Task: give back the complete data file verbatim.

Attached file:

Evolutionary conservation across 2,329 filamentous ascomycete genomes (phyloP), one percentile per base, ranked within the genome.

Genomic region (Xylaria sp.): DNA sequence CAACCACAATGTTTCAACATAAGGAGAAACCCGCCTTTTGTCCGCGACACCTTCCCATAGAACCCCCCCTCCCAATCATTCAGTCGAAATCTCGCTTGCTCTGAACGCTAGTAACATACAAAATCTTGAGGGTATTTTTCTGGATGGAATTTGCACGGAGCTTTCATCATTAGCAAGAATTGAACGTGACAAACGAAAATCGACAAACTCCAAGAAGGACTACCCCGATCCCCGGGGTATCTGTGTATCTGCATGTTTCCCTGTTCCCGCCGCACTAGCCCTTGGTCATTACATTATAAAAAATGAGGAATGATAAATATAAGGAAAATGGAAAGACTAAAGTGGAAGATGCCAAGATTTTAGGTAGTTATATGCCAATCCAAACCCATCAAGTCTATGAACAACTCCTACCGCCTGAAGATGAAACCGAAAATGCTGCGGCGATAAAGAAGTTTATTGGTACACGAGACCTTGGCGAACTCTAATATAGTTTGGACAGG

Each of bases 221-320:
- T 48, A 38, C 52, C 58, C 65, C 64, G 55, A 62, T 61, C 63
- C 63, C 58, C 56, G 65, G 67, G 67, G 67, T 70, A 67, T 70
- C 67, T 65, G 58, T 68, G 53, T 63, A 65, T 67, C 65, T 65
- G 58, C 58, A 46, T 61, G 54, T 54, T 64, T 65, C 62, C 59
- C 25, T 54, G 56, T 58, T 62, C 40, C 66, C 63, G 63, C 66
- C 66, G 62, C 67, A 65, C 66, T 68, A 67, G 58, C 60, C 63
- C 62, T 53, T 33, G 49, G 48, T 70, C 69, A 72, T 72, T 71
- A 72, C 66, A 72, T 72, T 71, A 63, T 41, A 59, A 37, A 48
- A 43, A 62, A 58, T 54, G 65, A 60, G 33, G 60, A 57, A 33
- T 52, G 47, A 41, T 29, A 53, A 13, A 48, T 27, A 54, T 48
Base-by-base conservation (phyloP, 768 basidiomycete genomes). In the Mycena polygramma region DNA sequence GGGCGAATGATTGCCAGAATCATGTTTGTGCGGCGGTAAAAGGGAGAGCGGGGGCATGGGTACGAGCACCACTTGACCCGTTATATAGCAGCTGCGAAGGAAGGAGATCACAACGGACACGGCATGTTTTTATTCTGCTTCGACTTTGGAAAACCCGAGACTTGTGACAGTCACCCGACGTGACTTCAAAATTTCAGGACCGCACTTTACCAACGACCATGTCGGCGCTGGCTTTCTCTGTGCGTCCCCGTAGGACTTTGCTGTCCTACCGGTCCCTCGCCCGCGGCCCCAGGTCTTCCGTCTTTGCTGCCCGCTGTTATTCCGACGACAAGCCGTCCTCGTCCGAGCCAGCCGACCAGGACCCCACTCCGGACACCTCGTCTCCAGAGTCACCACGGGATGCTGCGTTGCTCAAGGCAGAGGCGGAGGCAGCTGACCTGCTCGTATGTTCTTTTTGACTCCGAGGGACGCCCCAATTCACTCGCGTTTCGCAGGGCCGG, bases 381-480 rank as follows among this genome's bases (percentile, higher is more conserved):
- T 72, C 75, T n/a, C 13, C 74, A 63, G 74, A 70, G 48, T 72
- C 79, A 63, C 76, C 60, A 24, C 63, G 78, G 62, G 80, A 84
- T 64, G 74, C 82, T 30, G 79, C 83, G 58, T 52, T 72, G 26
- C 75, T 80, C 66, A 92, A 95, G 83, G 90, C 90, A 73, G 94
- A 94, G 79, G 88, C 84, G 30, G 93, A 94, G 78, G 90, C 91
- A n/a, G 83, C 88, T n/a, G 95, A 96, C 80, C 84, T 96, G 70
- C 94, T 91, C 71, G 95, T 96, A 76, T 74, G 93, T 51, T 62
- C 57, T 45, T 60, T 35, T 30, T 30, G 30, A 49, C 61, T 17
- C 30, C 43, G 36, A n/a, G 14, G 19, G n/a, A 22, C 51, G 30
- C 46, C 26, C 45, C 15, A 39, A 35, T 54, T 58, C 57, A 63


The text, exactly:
Evolutionary conservation across 2,329 filamentous ascomycete genomes (phyloP), one percentile per base, ranked within the genome.

Genomic region (Xylaria sp.): DNA sequence CAACCACAATGTTTCAACATAAGGAGAAACCCGCCTTTTGTCCGCGACACCTTCCCATAGAACCCCCCCTCCCAATCATTCAGTCGAAATCTCGCTTGCTCTGAACGCTAGTAACATACAAAATCTTGAGGGTATTTTTCTGGATGGAATTTGCACGGAGCTTTCATCATTAGCAAGAATTGAACGTGACAAACGAAAATCGACAAACTCCAAGAAGGACTACCCCGATCCCCGGGGTATCTGTGTATCTGCATGTTTCCCTGTTCCCGCCGCACTAGCCCTTGGTCATTACATTATAAAAAATGAGGAATGATAAATATAAGGAAAATGGAAAGACTAAAGTGGAAGATGCCAAGATTTTAGGTAGTTATATGCCAATCCAAACCCATCAAGTCTATGAACAACTCCTACCGCCTGAAGATGAAACCGAAAATGCTGCGGCGATAAAGAAGTTTATTGGTACACGAGACCTTGGCGAACTCTAATATAGTTTGGACAGG

Each of bases 221-320:
- T 48, A 38, C 52, C 58, C 65, C 64, G 55, A 62, T 61, C 63
- C 63, C 58, C 56, G 65, G 67, G 67, G 67, T 70, A 67, T 70
- C 67, T 65, G 58, T 68, G 53, T 63, A 65, T 67, C 65, T 65
- G 58, C 58, A 46, T 61, G 54, T 54, T 64, T 65, C 62, C 59
- C 25, T 54, G 56, T 58, T 62, C 40, C 66, C 63, G 63, C 66
- C 66, G 62, C 67, A 65, C 66, T 68, A 67, G 58, C 60, C 63
- C 62, T 53, T 33, G 49, G 48, T 70, C 69, A 72, T 72, T 71
- A 72, C 66, A 72, T 72, T 71, A 63, T 41, A 59, A 37, A 48
- A 43, A 62, A 58, T 54, G 65, A 60, G 33, G 60, A 57, A 33
- T 52, G 47, A 41, T 29, A 53, A 13, A 48, T 27, A 54, T 48
Base-by-base conservation (phyloP, 768 basidiomycete genomes). In the Mycena polygramma region DNA sequence GGGCGAATGATTGCCAGAATCATGTTTGTGCGGCGGTAAAAGGGAGAGCGGGGGCATGGGTACGAGCACCACTTGACCCGTTATATAGCAGCTGCGAAGGAAGGAGATCACAACGGACACGGCATGTTTTTATTCTGCTTCGACTTTGGAAAACCCGAGACTTGTGACAGTCACCCGACGTGACTTCAAAATTTCAGGACCGCACTTTACCAACGACCATGTCGGCGCTGGCTTTCTCTGTGCGTCCCCGTAGGACTTTGCTGTCCTACCGGTCCCTCGCCCGCGGCCCCAGGTCTTCCGTCTTTGCTGCCCGCTGTTATTCCGACGACAAGCCGTCCTCGTCCGAGCCAGCCGACCAGGACCCCACTCCGGACACCTCGTCTCCAGAGTCACCACGGGATGCTGCGTTGCTCAAGGCAGAGGCGGAGGCAGCTGACCTGCTCGTATGTTCTTTTTGACTCCGAGGGACGCCCCAATTCACTCGCGTTTCGCAGGGCCGG, bases 381-480 rank as follows among this genome's bases (percentile, higher is more conserved):
- T 72, C 75, T n/a, C 13, C 74, A 63, G 74, A 70, G 48, T 72
- C 79, A 63, C 76, C 60, A 24, C 63, G 78, G 62, G 80, A 84
- T 64, G 74, C 82, T 30, G 79, C 83, G 58, T 52, T 72, G 26
- C 75, T 80, C 66, A 92, A 95, G 83, G 90, C 90, A 73, G 94
- A 94, G 79, G 88, C 84, G 30, G 93, A 94, G 78, G 90, C 91
- A n/a, G 83, C 88, T n/a, G 95, A 96, C 80, C 84, T 96, G 70
- C 94, T 91, C 71, G 95, T 96, A 76, T 74, G 93, T 51, T 62
- C 57, T 45, T 60, T 35, T 30, T 30, G 30, A 49, C 61, T 17
- C 30, C 43, G 36, A n/a, G 14, G 19, G n/a, A 22, C 51, G 30
- C 46, C 26, C 45, C 15, A 39, A 35, T 54, T 58, C 57, A 63